Our research team first performed qualitative interviews with a convenience sample of 41 hospitalized patients and their family members on the medical nursing units from November 2014 to February 2015. Participants were recruited until the study investigators, who met periodically during the data collection period, determined that saturation in the answers to the open-ended questions had been reached and no new concepts were discovered. The qualitative interviews were done using a semi-structured format, with responses recorded in real time. Individual concepts were categorized into discrete themes, and a qualitative analysis was performed. Three study investigators participated in coding of themes and subthemes, and a fourth investigator reviewed coded themes for inconsistencies (further detail of the qualitative analysis can be found in the eAppendix [available at]).

Quantitative Survey Development

Based on the results of this qualitative analysis, we developed a quantitative survey for patients (or their family members) that consisted of questions related to 3 distinct overarching themes identified in the initial qualitative interviews: 1) satisfaction with traditional hospital communication methods, 2) perspectives on information needed to more fully engage in their medical care, and 3) potential solutions for improved hospital-based communication.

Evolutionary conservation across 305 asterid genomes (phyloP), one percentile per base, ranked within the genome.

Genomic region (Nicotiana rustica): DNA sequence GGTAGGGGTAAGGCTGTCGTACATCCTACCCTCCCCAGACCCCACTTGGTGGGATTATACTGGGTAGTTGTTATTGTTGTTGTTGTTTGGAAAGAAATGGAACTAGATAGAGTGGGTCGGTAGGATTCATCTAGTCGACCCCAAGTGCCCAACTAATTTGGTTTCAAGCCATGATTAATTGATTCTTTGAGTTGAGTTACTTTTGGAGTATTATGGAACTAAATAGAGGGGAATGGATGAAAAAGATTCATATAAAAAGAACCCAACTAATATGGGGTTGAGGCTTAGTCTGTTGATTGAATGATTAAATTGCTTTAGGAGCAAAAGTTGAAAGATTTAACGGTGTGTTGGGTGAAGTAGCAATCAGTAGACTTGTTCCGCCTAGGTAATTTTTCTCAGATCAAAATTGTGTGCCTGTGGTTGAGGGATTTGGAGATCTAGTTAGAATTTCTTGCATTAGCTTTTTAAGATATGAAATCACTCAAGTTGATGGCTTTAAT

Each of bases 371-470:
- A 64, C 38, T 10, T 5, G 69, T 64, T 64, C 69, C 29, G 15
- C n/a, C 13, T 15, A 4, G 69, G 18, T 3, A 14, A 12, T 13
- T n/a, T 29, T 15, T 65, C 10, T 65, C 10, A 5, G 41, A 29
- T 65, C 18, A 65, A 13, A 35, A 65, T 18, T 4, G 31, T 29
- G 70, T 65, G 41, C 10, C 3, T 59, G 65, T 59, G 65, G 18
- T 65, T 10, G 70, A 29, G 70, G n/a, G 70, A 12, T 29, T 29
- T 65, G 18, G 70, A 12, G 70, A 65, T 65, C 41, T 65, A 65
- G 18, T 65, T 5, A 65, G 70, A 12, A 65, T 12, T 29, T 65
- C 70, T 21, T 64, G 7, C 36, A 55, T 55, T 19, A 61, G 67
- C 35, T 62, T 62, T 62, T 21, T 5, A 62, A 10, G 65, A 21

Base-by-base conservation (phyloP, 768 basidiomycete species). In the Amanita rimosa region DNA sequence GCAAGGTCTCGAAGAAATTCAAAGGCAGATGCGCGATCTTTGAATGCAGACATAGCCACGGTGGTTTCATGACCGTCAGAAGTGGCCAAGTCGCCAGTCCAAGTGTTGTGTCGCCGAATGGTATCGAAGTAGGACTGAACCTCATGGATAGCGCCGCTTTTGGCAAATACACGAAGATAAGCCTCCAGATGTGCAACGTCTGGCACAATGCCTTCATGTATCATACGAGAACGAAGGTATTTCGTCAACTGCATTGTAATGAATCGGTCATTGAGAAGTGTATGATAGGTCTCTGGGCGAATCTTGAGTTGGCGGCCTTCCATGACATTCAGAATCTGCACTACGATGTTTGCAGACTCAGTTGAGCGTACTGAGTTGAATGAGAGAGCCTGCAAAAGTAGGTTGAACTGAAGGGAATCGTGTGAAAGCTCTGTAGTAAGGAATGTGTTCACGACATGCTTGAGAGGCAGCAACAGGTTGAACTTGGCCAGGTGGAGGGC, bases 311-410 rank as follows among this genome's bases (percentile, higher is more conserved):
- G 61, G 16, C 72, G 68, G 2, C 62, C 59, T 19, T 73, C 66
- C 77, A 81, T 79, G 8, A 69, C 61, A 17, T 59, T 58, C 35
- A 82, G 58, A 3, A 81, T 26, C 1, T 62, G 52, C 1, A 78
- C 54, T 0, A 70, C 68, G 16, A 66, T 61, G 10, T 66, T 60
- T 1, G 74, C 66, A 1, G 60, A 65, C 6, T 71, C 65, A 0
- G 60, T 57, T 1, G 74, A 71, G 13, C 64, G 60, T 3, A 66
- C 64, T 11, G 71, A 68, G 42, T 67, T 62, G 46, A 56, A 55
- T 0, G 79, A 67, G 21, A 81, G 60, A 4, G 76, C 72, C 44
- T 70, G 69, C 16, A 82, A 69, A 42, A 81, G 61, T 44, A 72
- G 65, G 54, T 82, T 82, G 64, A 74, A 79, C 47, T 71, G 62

The quantitative survey instrument was refined in an iterative fashion using the input of an additional 93 patients and family members. This included cognitively testing the survey questions on sequential potential participants until the research team was confident that there was appropriate content, comprehension, and quality (61 participants)14 and pilot-testing the entire survey to ensure clarity and prevent survey fatigue (32 participants). 

Patient Selection for Quantitative Survey

Patients were randomly selected (using a random number generator) daily from the medical nursing units between 9 am and 5 pm from January 2016 to May 2016. Patients were included if they were 18 years or older, admitted more than 48 hours prior to the time of screening, and English-speaking. Only 1 study participant (either the patient or a family member) was allowed per hospitalized patient. Patients who were deemed to not have capacity to answer questions (based on nursing assessment) and who did not have a family member at the bedside were excluded. When a family member was available, patients were given the option to complete the survey themselves or to have a family member complete it. Verbal consent was obtained by a trained research assistant. 

Data Collection and Analysis of Quantitative Survey

The survey was administered on an iPad, with the research assistant available to assist as needed. Age was sorted, in part, by generational labeling: under 27 years (Millennial), 28 to 51 years (Generation X), 52 to 70 years (Baby Boomer), 71 to 88 years, and over 88 years.

Three survey questions had answers of “Yes,” “No,” or “This does not concern me.” Twenty-three survey questions had standardized “Agree” answers on a 4-point Likert scale, with the additional option of “This does not concern me.” Through the cognitive testing of the survey questions mentioned above, we developed the option of “This does not concern me” for situations in which either the participant did not have an opinion or the question raised a scenario that was not applicable to their medical care. When appropriate, to dichotomize results, “Strongly agree” and “Agree” were grouped together to indicate the response as “Agree.” We analyzed survey responses by respondent characteristics using a χ2 analysis. Data analysis was performed using Stata version 14.0 (StataCorp LLC; College Station, Texas).


Participant Characteristics and Patient Demographics